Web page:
RT @WindsorGuildhal: We've got a @MartinClunesTV designed horse outside @WindsorGuildhal and @Windsor_Museum. https://t.co/1jjlGUGWz2
Volunteer Horses Needed to Help Vital Study
The issue of rider weight, or more accurately, inappropriate rider weight is one which has been a hot topic in the equestrian sector over recent months, after a joint initiative between World Horse Welfare and the British Equestrian Federation (BEF) set out to bring this tricky topic to the fore.
Working with representatives from across the equestrian community, the initiative aims to understand the factors involved in ensuring that proportions are appropriate when it comes to horse and rider compatibility.
Currently, there is a lack of scientific research on which to base any guidelines for determining an appropriate rider size for each horse and this is what the study carried out by Dr Sue Dyson seeks to address.
The aim of this study is to investigate whether there are any short term measurable differences when horses are ridden. During the study each horse will be ridden by 4 competent riders of different weights. Subjective and objective assessment of gait and behaviour when ridden, measurement of forces under the saddle, heart rate during exercise and recovery, cortisol levels and back dimensions before and after exercise will be assessed. Owners of the horses taking part will have access to free advice from experts in their field, including vets, saddle fitters, nutritionists and professional riders. Each horse will be given a free saddle-fit assessment and any adjustments will also be carried out free of charge. During the study horses will be stabled at World Horse Welfare’s Snetterton centre, under the professional care of the AHT team.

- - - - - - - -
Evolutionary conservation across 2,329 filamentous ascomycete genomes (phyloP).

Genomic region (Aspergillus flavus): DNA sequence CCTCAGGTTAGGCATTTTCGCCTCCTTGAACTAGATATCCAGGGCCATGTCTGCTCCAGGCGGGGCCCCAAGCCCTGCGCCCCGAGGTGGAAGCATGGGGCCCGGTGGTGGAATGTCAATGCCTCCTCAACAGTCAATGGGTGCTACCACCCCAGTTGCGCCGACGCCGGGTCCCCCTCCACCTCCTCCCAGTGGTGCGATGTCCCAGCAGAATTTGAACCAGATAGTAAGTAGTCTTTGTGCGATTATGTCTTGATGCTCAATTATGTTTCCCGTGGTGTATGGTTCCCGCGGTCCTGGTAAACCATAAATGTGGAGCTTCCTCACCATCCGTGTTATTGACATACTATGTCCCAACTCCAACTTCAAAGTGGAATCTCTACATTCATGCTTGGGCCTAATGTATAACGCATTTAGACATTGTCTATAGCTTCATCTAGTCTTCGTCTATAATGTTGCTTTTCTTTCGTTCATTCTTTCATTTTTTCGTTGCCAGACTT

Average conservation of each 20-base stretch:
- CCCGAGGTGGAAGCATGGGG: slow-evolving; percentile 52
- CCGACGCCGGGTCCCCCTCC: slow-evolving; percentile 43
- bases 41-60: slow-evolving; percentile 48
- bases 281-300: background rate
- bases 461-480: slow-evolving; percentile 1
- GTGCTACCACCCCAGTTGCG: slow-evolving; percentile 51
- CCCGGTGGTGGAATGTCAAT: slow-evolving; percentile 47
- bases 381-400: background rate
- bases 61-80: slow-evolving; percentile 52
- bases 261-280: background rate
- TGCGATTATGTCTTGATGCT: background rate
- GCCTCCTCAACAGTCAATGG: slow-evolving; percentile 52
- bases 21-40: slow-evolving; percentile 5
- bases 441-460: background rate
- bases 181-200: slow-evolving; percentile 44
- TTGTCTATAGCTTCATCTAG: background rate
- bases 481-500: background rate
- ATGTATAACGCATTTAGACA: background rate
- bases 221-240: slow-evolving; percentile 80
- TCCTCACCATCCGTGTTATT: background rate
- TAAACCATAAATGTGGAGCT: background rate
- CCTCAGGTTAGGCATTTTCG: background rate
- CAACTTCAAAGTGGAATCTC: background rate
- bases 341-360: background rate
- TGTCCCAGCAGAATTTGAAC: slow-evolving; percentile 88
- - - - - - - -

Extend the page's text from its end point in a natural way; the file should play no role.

The study does not query what size or weight a rider should be, but will investigate the effect of different rider to horse weight ratios. This will enable vets, owners and trainers to determine an appropriately sized partnership. A rider can be heavier than another and still work a horse in good balance and posture. However, regardless of the competency of the rider, if they are too big or too heavy and the horse does not have the core strength to support that excessive pressure, injury will occur. No one wants to see a horse caused discomfort or pain, so this is a step towards a practical solution to an increasing problem.
Horses taking part in the study must be:
- 450-550 kg bodyweight (Approx. 15 – 16hh)
- in regular work and capable of working two 30 minute sessions in a day
- capable of working on the bit in walk, trot and canter
- available 3 – 8 September (horses will be stables on site throughout the study)
- able to travel to World Horse Welfare, Snetterton (costs will be reimbursed)
- vaccinated against influenza and tetanus
Whether you have a happy hacker that is happy to help, a youngster in need of some life experience, or a riding school horse who would enjoy a change of scenery – the AHT needs volunteers. If you horse is able to take part, they would be helping to take the weight off many other horses’ shoulders, for which they and the AHT would be very grateful.
For more information email: firstname.lastname@example.org or call 01638 751908.